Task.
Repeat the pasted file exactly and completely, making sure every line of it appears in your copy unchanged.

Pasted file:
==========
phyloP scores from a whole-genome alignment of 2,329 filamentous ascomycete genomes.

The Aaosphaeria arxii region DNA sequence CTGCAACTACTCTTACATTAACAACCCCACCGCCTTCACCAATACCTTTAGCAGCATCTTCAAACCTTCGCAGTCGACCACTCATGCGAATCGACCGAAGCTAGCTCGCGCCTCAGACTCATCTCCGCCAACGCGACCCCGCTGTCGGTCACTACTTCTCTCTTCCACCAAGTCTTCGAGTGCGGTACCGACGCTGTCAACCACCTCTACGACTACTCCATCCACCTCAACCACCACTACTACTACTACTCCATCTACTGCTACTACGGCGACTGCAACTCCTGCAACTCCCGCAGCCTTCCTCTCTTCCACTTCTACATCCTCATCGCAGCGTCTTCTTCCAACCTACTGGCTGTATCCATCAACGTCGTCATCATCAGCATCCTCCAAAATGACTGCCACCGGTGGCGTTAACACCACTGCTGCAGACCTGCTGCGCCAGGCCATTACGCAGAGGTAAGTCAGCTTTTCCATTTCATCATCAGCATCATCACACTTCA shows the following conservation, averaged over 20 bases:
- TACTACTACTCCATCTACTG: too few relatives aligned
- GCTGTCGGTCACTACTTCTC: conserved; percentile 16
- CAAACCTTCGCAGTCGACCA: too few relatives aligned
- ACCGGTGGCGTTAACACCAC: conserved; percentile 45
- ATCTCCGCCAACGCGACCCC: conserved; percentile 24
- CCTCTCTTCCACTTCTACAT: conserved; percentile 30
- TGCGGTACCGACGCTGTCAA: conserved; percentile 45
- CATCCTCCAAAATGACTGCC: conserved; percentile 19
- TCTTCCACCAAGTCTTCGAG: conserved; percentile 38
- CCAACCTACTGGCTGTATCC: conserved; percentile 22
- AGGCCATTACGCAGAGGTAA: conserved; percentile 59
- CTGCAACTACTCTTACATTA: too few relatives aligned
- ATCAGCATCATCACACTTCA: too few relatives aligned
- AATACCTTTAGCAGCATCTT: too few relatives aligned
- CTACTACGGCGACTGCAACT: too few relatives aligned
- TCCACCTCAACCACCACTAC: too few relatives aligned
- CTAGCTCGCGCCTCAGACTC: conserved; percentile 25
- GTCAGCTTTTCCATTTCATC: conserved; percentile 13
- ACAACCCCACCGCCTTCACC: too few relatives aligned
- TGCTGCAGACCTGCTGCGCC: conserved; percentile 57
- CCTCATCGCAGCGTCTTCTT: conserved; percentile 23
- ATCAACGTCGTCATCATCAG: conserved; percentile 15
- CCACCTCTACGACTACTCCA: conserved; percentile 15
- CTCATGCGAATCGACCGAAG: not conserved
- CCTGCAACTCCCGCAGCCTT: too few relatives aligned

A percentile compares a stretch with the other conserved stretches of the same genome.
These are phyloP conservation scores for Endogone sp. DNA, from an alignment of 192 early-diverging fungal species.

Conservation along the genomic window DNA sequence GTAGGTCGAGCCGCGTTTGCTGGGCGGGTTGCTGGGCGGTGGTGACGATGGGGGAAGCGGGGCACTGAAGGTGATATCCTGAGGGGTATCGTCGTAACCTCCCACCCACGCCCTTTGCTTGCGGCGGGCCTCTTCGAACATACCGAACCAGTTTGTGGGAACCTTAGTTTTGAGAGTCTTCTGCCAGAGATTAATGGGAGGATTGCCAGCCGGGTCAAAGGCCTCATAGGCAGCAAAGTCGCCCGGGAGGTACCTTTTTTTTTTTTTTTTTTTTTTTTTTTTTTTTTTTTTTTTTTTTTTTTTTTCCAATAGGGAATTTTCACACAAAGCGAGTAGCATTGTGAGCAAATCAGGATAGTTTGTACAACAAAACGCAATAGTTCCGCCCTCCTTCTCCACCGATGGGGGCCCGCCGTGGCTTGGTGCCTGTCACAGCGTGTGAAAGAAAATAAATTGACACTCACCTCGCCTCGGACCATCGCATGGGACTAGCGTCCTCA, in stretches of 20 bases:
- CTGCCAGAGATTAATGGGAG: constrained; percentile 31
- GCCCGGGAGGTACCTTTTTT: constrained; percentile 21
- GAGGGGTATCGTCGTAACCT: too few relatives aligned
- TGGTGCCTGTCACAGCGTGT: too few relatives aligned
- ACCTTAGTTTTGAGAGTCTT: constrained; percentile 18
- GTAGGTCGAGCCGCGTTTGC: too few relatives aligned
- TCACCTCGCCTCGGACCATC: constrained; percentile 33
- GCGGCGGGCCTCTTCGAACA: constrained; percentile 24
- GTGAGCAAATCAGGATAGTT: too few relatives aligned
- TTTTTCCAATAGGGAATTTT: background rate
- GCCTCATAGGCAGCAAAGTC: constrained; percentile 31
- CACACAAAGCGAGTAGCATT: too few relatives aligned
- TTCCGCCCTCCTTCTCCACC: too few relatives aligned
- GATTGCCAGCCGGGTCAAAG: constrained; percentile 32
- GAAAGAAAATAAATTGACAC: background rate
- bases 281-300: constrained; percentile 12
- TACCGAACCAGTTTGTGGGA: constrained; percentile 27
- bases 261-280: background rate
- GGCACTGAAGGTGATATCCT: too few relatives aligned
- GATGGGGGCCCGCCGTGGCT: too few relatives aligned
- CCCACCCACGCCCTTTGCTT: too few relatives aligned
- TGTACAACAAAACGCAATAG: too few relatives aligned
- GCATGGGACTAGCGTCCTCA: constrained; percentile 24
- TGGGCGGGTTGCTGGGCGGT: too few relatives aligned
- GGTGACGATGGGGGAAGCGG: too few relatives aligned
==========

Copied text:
phyloP scores from a whole-genome alignment of 2,329 filamentous ascomycete genomes.

The Aaosphaeria arxii region DNA sequence CTGCAACTACTCTTACATTAACAACCCCACCGCCTTCACCAATACCTTTAGCAGCATCTTCAAACCTTCGCAGTCGACCACTCATGCGAATCGACCGAAGCTAGCTCGCGCCTCAGACTCATCTCCGCCAACGCGACCCCGCTGTCGGTCACTACTTCTCTCTTCCACCAAGTCTTCGAGTGCGGTACCGACGCTGTCAACCACCTCTACGACTACTCCATCCACCTCAACCACCACTACTACTACTACTCCATCTACTGCTACTACGGCGACTGCAACTCCTGCAACTCCCGCAGCCTTCCTCTCTTCCACTTCTACATCCTCATCGCAGCGTCTTCTTCCAACCTACTGGCTGTATCCATCAACGTCGTCATCATCAGCATCCTCCAAAATGACTGCCACCGGTGGCGTTAACACCACTGCTGCAGACCTGCTGCGCCAGGCCATTACGCAGAGGTAAGTCAGCTTTTCCATTTCATCATCAGCATCATCACACTTCA shows the following conservation, averaged over 20 bases:
- TACTACTACTCCATCTACTG: too few relatives aligned
- GCTGTCGGTCACTACTTCTC: conserved; percentile 16
- CAAACCTTCGCAGTCGACCA: too few relatives aligned
- ACCGGTGGCGTTAACACCAC: conserved; percentile 45
- ATCTCCGCCAACGCGACCCC: conserved; percentile 24
- CCTCTCTTCCACTTCTACAT: conserved; percentile 30
- TGCGGTACCGACGCTGTCAA: conserved; percentile 45
- CATCCTCCAAAATGACTGCC: conserved; percentile 19
- TCTTCCACCAAGTCTTCGAG: conserved; percentile 38
- CCAACCTACTGGCTGTATCC: conserved; percentile 22
- AGGCCATTACGCAGAGGTAA: conserved; percentile 59
- CTGCAACTACTCTTACATTA: too few relatives aligned
- ATCAGCATCATCACACTTCA: too few relatives aligned
- AATACCTTTAGCAGCATCTT: too few relatives aligned
- CTACTACGGCGACTGCAACT: too few relatives aligned
- TCCACCTCAACCACCACTAC: too few relatives aligned
- CTAGCTCGCGCCTCAGACTC: conserved; percentile 25
- GTCAGCTTTTCCATTTCATC: conserved; percentile 13
- ACAACCCCACCGCCTTCACC: too few relatives aligned
- TGCTGCAGACCTGCTGCGCC: conserved; percentile 57
- CCTCATCGCAGCGTCTTCTT: conserved; percentile 23
- ATCAACGTCGTCATCATCAG: conserved; percentile 15
- CCACCTCTACGACTACTCCA: conserved; percentile 15
- CTCATGCGAATCGACCGAAG: not conserved
- CCTGCAACTCCCGCAGCCTT: too few relatives aligned

A percentile compares a stretch with the other conserved stretches of the same genome.
These are phyloP conservation scores for Endogone sp. DNA, from an alignment of 192 early-diverging fungal species.

Conservation along the genomic window DNA sequence GTAGGTCGAGCCGCGTTTGCTGGGCGGGTTGCTGGGCGGTGGTGACGATGGGGGAAGCGGGGCACTGAAGGTGATATCCTGAGGGGTATCGTCGTAACCTCCCACCCACGCCCTTTGCTTGCGGCGGGCCTCTTCGAACATACCGAACCAGTTTGTGGGAACCTTAGTTTTGAGAGTCTTCTGCCAGAGATTAATGGGAGGATTGCCAGCCGGGTCAAAGGCCTCATAGGCAGCAAAGTCGCCCGGGAGGTACCTTTTTTTTTTTTTTTTTTTTTTTTTTTTTTTTTTTTTTTTTTTTTTTTTTTCCAATAGGGAATTTTCACACAAAGCGAGTAGCATTGTGAGCAAATCAGGATAGTTTGTACAACAAAACGCAATAGTTCCGCCCTCCTTCTCCACCGATGGGGGCCCGCCGTGGCTTGGTGCCTGTCACAGCGTGTGAAAGAAAATAAATTGACACTCACCTCGCCTCGGACCATCGCATGGGACTAGCGTCCTCA, in stretches of 20 bases:
- CTGCCAGAGATTAATGGGAG: constrained; percentile 31
- GCCCGGGAGGTACCTTTTTT: constrained; percentile 21
- GAGGGGTATCGTCGTAACCT: too few relatives aligned
- TGGTGCCTGTCACAGCGTGT: too few relatives aligned
- ACCTTAGTTTTGAGAGTCTT: constrained; percentile 18
- GTAGGTCGAGCCGCGTTTGC: too few relatives aligned
- TCACCTCGCCTCGGACCATC: constrained; percentile 33
- GCGGCGGGCCTCTTCGAACA: constrained; percentile 24
- GTGAGCAAATCAGGATAGTT: too few relatives aligned
- TTTTTCCAATAGGGAATTTT: background rate
- GCCTCATAGGCAGCAAAGTC: constrained; percentile 31
- CACACAAAGCGAGTAGCATT: too few relatives aligned
- TTCCGCCCTCCTTCTCCACC: too few relatives aligned
- GATTGCCAGCCGGGTCAAAG: constrained; percentile 32
- GAAAGAAAATAAATTGACAC: background rate
- bases 281-300: constrained; percentile 12
- TACCGAACCAGTTTGTGGGA: constrained; percentile 27
- bases 261-280: background rate
- GGCACTGAAGGTGATATCCT: too few relatives aligned
- GATGGGGGCCCGCCGTGGCT: too few relatives aligned
- CCCACCCACGCCCTTTGCTT: too few relatives aligned
- TGTACAACAAAACGCAATAG: too few relatives aligned
- GCATGGGACTAGCGTCCTCA: constrained; percentile 24
- TGGGCGGGTTGCTGGGCGGT: too few relatives aligned
- GGTGACGATGGGGGAAGCGG: too few relatives aligned